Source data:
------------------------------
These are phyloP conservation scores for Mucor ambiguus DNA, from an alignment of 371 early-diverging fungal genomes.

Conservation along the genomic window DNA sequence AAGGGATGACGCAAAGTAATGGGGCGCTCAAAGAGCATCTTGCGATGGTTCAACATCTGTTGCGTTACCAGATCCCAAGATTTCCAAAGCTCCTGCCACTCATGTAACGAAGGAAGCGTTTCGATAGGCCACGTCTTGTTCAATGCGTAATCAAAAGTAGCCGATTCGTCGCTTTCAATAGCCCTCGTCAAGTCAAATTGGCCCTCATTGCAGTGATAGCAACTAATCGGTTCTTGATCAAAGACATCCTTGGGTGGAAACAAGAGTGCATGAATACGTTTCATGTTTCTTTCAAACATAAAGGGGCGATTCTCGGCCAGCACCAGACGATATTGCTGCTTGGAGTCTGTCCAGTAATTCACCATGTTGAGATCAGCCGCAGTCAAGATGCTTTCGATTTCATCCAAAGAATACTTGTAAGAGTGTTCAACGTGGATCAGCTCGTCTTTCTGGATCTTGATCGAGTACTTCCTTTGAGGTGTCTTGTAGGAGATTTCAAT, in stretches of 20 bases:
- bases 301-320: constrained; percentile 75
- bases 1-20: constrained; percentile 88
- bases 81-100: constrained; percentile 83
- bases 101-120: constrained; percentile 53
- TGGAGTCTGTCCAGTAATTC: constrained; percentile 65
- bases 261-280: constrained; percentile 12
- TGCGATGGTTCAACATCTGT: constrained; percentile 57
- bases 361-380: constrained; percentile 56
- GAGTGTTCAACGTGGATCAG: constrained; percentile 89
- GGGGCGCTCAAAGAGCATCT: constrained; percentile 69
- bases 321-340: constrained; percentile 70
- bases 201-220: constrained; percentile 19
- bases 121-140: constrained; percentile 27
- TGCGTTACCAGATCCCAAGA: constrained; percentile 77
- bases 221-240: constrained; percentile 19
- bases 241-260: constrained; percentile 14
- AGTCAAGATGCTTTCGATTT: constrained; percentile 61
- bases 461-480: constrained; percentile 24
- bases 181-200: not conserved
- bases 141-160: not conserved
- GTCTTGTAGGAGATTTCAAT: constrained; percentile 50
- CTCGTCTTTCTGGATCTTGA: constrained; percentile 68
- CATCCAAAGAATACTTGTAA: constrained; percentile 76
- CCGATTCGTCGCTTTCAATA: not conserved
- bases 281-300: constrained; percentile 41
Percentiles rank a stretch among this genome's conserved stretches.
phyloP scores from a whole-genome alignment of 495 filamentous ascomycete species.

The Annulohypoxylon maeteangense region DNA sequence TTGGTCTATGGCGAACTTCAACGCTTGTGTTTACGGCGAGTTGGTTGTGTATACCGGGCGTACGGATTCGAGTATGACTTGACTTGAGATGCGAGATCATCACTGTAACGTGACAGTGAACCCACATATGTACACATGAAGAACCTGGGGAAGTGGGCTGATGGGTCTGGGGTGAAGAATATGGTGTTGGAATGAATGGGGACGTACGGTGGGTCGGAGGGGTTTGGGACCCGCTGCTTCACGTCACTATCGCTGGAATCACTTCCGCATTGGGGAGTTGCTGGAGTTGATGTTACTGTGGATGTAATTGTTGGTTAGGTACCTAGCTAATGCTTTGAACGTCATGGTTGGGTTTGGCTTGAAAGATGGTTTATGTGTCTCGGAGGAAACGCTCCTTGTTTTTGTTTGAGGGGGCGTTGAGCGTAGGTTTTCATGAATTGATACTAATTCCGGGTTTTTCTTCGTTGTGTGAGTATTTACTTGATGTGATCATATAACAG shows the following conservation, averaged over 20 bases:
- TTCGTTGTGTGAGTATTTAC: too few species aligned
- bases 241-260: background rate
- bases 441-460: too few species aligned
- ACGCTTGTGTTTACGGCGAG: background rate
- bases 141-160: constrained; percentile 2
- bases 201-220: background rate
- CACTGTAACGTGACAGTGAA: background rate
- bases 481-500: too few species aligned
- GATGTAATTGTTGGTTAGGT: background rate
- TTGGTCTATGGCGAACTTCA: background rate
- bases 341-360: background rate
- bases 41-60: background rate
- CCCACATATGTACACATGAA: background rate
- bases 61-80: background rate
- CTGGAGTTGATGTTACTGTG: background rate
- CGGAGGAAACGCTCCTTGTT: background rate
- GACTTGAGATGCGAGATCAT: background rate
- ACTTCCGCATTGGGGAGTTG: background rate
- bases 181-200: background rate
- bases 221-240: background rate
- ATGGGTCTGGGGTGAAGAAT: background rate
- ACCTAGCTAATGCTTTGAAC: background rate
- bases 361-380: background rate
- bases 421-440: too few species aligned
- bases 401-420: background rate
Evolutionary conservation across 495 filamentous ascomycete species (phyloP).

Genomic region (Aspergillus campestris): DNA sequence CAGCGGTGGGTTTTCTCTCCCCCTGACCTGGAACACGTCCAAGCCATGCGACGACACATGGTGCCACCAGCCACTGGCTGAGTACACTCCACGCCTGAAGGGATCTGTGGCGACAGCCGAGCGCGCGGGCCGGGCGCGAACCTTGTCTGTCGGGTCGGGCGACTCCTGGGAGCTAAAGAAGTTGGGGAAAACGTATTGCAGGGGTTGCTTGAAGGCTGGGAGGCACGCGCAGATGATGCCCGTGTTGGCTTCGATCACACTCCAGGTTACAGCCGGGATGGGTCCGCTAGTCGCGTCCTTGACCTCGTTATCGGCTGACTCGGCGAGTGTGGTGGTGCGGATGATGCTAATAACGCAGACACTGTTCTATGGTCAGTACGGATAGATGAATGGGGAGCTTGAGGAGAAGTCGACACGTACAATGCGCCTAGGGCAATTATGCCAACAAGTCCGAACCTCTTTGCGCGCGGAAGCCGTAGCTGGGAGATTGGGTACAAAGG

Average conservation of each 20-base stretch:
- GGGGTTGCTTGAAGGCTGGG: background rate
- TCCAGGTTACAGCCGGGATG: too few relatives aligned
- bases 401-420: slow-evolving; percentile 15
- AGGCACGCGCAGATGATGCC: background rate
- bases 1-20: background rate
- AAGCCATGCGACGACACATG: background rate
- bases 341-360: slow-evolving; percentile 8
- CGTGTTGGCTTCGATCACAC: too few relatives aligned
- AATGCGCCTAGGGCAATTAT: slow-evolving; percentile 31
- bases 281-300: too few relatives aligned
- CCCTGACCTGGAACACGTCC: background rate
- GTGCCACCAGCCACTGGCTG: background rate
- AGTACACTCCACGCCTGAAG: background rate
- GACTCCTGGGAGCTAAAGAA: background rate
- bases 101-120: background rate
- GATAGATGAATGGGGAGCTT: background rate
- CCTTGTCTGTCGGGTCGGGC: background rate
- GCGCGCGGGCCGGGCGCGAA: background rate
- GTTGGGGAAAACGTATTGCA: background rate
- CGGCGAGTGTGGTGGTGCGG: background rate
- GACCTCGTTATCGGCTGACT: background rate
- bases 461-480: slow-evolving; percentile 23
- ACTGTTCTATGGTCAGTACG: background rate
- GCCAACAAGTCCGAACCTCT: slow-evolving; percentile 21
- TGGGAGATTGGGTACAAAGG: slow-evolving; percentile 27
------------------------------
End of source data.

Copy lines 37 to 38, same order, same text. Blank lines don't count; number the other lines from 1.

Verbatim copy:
- CACTGTAACGTGACAGTGAA: background rate
- bases 481-500: too few species aligned